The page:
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The soul of the dolls

Tuesday, November 30, 2010
Ten years ago Thatta Kedona project started aiming to fight poverty and to support poor women living in the countryside in the district Okara. The products of Thatta Kedona project have earned a great reputation both inside and outside Pakistan, thanks to the voluntary efforts of designer and social scientist Dr. Senta Siller. The main products are handcrafted dolls dressed in the garments of the different provinces of Pakistan and of minority groups such as the Kalashi and the Makrani.

In the past ten years there has been much talk in both national and international organizations, and in smaller circles, about supporting women living in the countryside. The key words in these discussions were 'women empowerment' 'tender training.' A lot has been written about this.

Women in the cities were encouraged but what happened in the countryside, where most of the population lives? In the village of Thatta Ghulamka Dhiroka situated near Okara in the backwaters of Punjab, the local NGO has been successful in working practically on the small things in life and improving the situation of village women rather than leading discussions about urban culture and international theories. The pointing questions were: What can be done when a husband dies and the widow has to support their children on her own? What can be done when a wife is banished and needs to support herself and her children? What can be done, when heavy illness causes enormous difficulties in a family's well being? What can be done, when general conditions in the countryside deteriorate and lead people to migrate? What can be done to improve life in the countryside, to support the traditional culture, which is the wealth of a country and to change the socio-economic situation for the long-term?

For ten years now, practical improvements to life in the countryside have been implemented step by step by the village project, without prior spectacular theoretical announcements. Today, the arts and crafts project is one of twelve projects, in which the villagers are working together with Dr Siller and other voluntary workers.

State bodies have often praised the project and promised support - empty words as yet! A general acknowledgement of this work would not just be a good advertisement for official bodies, but they could use the village project in other parts of the country as an example of achieving step-by-step improvements in other parts of the country.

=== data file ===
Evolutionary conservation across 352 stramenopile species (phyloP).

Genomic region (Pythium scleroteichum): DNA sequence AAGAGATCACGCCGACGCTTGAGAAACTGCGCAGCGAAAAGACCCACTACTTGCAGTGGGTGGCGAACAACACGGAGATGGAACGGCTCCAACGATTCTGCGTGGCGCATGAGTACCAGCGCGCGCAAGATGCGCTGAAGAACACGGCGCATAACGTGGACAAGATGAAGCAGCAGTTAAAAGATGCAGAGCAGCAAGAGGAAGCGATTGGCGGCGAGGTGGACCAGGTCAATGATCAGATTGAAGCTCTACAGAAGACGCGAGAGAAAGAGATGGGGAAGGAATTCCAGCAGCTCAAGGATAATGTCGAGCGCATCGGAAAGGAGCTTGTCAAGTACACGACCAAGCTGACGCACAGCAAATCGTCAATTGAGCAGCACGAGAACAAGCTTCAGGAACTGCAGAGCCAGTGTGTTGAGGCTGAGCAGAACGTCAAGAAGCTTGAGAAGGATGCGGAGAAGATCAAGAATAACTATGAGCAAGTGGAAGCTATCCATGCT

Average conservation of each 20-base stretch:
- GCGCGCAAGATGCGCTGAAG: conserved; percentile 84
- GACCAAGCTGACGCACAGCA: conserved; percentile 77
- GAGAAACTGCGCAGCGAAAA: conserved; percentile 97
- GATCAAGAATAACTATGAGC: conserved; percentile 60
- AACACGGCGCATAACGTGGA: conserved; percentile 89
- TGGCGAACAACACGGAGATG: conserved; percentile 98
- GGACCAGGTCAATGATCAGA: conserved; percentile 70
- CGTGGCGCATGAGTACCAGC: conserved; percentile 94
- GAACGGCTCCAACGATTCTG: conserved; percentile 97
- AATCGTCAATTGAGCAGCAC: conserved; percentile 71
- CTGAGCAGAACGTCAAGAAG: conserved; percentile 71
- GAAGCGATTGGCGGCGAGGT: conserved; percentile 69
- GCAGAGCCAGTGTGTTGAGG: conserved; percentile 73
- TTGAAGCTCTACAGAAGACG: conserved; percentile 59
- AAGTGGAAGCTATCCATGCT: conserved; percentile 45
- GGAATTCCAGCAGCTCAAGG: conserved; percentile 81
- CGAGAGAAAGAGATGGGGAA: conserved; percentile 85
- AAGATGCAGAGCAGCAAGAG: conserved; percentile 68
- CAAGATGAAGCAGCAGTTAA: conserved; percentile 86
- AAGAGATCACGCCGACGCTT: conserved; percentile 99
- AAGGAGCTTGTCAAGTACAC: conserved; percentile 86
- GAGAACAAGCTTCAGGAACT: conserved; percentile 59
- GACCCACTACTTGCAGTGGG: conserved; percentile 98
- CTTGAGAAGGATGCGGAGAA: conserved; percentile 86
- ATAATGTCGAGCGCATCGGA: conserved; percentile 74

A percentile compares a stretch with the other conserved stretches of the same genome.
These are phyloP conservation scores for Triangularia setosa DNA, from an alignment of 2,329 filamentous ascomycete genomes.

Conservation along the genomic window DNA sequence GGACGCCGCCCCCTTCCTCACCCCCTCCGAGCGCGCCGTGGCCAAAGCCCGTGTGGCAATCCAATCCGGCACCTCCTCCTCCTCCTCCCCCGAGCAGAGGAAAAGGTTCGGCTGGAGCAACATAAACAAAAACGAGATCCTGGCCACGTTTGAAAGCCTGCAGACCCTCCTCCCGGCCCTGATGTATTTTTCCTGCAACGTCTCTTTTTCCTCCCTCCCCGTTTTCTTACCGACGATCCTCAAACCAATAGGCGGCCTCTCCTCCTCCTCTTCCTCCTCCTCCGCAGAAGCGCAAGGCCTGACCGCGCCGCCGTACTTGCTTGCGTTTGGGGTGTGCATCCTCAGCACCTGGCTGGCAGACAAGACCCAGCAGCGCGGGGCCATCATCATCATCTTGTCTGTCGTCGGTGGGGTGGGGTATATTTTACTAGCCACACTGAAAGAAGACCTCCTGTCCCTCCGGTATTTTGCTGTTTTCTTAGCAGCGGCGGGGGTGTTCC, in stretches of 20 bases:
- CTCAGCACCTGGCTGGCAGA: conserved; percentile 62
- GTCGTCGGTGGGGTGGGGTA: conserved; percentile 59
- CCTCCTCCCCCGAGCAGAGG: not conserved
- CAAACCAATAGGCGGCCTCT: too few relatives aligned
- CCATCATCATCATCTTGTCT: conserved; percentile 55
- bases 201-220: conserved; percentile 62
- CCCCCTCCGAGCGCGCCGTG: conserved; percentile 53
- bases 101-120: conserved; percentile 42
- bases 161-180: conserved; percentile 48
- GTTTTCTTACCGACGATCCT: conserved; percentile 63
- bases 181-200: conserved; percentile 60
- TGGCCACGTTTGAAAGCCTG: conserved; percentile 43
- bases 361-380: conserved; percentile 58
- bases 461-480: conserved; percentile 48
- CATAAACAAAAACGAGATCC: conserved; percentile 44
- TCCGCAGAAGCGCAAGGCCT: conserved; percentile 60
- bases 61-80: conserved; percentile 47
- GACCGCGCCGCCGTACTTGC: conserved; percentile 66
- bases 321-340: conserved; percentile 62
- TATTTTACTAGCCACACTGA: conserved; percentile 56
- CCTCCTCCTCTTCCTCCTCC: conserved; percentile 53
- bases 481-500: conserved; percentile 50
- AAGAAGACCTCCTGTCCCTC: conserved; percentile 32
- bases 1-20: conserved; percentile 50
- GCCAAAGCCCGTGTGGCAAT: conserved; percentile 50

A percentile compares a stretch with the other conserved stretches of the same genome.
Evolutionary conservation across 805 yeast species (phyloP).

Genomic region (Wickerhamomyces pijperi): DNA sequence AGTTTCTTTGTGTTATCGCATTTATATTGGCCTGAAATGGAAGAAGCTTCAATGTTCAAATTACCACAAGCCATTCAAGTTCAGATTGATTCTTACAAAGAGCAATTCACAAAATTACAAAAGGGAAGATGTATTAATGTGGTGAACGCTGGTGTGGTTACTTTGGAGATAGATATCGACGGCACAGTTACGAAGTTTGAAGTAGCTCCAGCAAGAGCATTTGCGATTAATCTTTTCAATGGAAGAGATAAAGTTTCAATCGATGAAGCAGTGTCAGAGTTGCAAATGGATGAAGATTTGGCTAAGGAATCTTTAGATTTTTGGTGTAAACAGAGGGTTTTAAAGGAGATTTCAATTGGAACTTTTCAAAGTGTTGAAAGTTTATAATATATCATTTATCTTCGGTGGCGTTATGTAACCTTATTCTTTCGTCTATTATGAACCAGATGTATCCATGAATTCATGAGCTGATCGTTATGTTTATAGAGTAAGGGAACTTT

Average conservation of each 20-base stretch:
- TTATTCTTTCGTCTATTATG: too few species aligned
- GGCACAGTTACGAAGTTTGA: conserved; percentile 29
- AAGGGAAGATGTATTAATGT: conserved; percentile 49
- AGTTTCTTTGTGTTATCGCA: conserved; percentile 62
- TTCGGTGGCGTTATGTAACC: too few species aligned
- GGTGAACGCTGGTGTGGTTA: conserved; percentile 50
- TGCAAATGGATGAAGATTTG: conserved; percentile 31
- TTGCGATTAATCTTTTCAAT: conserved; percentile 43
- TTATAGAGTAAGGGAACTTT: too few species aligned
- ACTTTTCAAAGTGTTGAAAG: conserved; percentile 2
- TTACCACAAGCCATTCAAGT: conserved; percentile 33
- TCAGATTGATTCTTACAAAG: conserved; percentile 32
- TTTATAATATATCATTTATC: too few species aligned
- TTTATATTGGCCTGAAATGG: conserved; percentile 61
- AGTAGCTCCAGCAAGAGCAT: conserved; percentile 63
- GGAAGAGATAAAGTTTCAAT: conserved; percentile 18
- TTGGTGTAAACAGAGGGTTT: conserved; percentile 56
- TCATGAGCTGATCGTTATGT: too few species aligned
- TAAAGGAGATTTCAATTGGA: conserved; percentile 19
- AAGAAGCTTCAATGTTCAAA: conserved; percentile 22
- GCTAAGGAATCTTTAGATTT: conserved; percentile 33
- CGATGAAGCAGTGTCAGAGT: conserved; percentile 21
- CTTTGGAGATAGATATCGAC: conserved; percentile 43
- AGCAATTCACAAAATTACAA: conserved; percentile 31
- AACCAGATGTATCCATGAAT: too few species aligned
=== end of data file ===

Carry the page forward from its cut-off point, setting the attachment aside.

The words 'long-term effects' are always keenly used; where are the examples of long-term improvements, the illustrious development projects resulting from bilateral agreements? At present, the term 'success' is used in relation to industries and measured according to the masses. The small steps and achievements of the village project are no less relevant. They are culture-friendly and still economic. Why are they neglected by official politics? Because they are not spectacular!

The simple listing of economic enterprises along the N5 only looks at the existing facilities on 500 meters on both sides of the road. It points out the enormous developments without evaluating them. Parts of the original population living along the N5 road have moved to Lahore and have to comply with urban culture. More and more machines are used for farming, more and more tractors are driving to the sugar cane plantations and with the increase in electronic media, singing in the villages and conversations amongst villagers are disappearing.

Ways of living and the use of local materials such as clay are changing through the introduction of technology. A metal container is now exchanged with one made of plastic, clay buildings that are adjustable to the climate are being swapped for brick buildings. Now is the time to show the possibilities of the rich traditional culture and make its worth seen through its people, otherwise it will be very difficult and expensive to repair and to reduce the mistakes made by the classic industrial countries.

In the meantime worldwide urban culture is expanding and working with industrial principles. Parents send their children to school to have them educated, since this has been the right thing to do up until now, and it can't be wrong in either the present or the future. A good education calms the conscience and pays off in the form of well-designed documents and certificates: University of Lahore, College for Management, Institute for Management Sciences, Academy for Fashion and Technology, College for Information and Technology, University for Management Sciences, Institute of Education Management, and so on. How can one imagine that a well-educated person won't be able to find work later on? In the meantime one can live well from the educational funds.

These worldwide accumulations of mistakes can be discussed further at another time. It is not possible to reduce them, but looking at general perceptions of the environment can create an uncomfortable process of realization. Even areas that seem beyond these issues, such as that of the arts, are part of the, perhaps unintended, process of industrialization and its system of education and values. Whatever is taught is done so in a scientific manner, so that the skills of the past that are normally passed from father to son, are examined and taught academically as part of a curriculum.

The result can't be more than a flat generalization, which is spiced according to region and season and presented as a new discipline, maybe, institute for the acquisition of questionability and existential orientations?

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posted by Doll at 11:16 AM

1 Comments:

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November 30, 2010 at 11:34 AM  

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